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Spatial Reasoning Skills: How to Foster in Children

Girl playing puzzle with momGirl playing puzzle with mom  

​Spatial reasoning is the ability to mentally manipulate shapes and orientate ourselves in everyday environments. These skills are an essential part of learning math, science and engineering. Engaging toddlers early in activities like puzzles may help improve spatial reasoning skills over time.

Studies show parents can do simple tasks to foster math skills in preschoolers. Similarly, parents can also nurture spatial skills in a child. Here are tips to remember next time you play a puzzle or blocks with your toddler.

Use the right words

Preschool children who hear their parents use spatial terms to describe the size and shape of objects, and then use those words themselves, perform better on tests of their spatial skills. Spatial terms are:

  • words that describe shapes, such as "round," "square," "corner," and "straight edge"
  • words that describe spatial concepts, such as "over," "under," "little," and "big"

Choose activities that require you to use spatial terms, such as blocks or puzzles. These activities give a child more opportunity to talk about spatial shapes and features.

You can also use spatial terms in daily activities, such as when cutting vegetables while preparing a meal.

Use gestures

Providing a gesture along with the spatial word helps children improve a child’s understanding of the word. For example, when describing the spatial word "straight," move your hand straight up and down. Or trace what a corner looks like in the air. Using gestures gives children clues to the meaning of these words.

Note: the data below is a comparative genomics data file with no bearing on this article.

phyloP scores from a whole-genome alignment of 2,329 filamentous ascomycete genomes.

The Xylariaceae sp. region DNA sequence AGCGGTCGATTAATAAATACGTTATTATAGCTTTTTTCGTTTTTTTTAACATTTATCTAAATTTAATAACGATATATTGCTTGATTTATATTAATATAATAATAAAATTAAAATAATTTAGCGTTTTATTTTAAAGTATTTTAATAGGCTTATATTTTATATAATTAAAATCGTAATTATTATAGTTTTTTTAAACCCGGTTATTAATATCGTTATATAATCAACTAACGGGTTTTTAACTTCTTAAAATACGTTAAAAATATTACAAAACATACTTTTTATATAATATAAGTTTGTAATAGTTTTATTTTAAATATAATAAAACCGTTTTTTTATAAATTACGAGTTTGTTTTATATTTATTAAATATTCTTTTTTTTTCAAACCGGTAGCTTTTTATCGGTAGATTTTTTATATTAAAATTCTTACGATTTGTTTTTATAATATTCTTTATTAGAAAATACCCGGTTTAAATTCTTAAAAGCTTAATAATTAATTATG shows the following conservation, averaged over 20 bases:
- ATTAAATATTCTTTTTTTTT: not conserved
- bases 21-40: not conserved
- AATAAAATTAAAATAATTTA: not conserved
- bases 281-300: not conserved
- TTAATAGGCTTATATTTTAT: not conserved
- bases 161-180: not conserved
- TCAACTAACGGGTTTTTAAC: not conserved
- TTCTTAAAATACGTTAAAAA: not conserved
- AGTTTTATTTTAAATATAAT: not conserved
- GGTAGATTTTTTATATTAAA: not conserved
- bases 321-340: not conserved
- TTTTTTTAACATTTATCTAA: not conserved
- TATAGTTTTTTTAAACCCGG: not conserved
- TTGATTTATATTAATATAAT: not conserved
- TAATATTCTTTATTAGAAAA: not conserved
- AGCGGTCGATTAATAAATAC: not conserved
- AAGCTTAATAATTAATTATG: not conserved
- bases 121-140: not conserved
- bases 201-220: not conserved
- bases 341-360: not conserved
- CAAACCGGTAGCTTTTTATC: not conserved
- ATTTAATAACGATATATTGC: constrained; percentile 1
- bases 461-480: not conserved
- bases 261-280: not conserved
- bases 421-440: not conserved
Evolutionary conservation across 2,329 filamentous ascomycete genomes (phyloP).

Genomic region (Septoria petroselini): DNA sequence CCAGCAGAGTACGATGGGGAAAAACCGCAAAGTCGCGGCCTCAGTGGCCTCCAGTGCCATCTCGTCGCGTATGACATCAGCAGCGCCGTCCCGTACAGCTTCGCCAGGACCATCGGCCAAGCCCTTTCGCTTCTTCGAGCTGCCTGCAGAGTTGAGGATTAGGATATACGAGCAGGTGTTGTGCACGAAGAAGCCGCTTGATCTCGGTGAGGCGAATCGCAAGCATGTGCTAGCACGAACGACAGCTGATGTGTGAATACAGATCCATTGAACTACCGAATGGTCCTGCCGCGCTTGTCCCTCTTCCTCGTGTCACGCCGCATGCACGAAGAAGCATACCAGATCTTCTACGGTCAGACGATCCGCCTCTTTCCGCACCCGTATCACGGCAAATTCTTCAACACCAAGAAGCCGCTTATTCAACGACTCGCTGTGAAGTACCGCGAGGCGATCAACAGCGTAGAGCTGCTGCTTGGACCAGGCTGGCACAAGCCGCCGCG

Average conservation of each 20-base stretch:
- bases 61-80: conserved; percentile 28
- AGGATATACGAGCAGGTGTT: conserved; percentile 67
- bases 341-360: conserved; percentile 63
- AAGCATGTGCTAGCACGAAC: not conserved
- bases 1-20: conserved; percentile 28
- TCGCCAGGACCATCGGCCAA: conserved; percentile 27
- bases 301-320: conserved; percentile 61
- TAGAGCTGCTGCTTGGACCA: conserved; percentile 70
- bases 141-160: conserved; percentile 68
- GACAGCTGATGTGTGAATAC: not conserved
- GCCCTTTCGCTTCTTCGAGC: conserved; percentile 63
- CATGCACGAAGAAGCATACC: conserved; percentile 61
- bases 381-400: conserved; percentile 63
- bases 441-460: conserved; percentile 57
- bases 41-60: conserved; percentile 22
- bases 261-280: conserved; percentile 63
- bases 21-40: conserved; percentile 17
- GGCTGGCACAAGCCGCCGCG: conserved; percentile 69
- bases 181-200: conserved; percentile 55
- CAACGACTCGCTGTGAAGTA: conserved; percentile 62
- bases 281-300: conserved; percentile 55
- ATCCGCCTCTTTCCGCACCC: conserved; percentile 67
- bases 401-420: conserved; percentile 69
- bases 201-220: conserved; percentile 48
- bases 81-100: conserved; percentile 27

Praise efforts, not results

Many studies show praising a child’s efforts nurtures a child’s internal motivation to learn. While engaging with your child, give the appropriate type of praise. Do not say "You are good at puzzles." This type of praise focuses on performance and implies that success is the result of innate ability, not effort. Eventually, the child will find a puzzle she is not good at, and may become discouraged. Instead, say "You did a good job building that castle!" or "That puzzle looked really hard, but you kept trying and you did it!"

Be sensitive to your child’s skill level

Activities should be challenging enough that your child learns something, but not so difficult that your child becomes frustrated. As you see your child gaining feelings of confidence, gradually introduce more difficult activities, such as puzzles with more pieces.

Key points

  • Activities that use spatial skills can help preschoolers build math skills. 
  • Use words that describe shapes, sizes, and other spatial concepts when talking to your child.
  • Use gestures to reinforce the meaning of spatial words.
  • Give your child activities that challenge him or her.

Levine, S.C., Ratliff, K.R., Huttenlocher,J., & Cannon, J. (2011, October 31). Early Puzzle Play: A predictor of preschoolers' spatial transformation skill. Developmental Psychology. Advanced online publication. doi: 10.1037/a0025913.

Pruden, S. M., Levine, S. C., & Huttenlocher, J. (2011). Children's spatial thinking: does talk about the spatial world matter? Developmental Science, 14, 1417-1430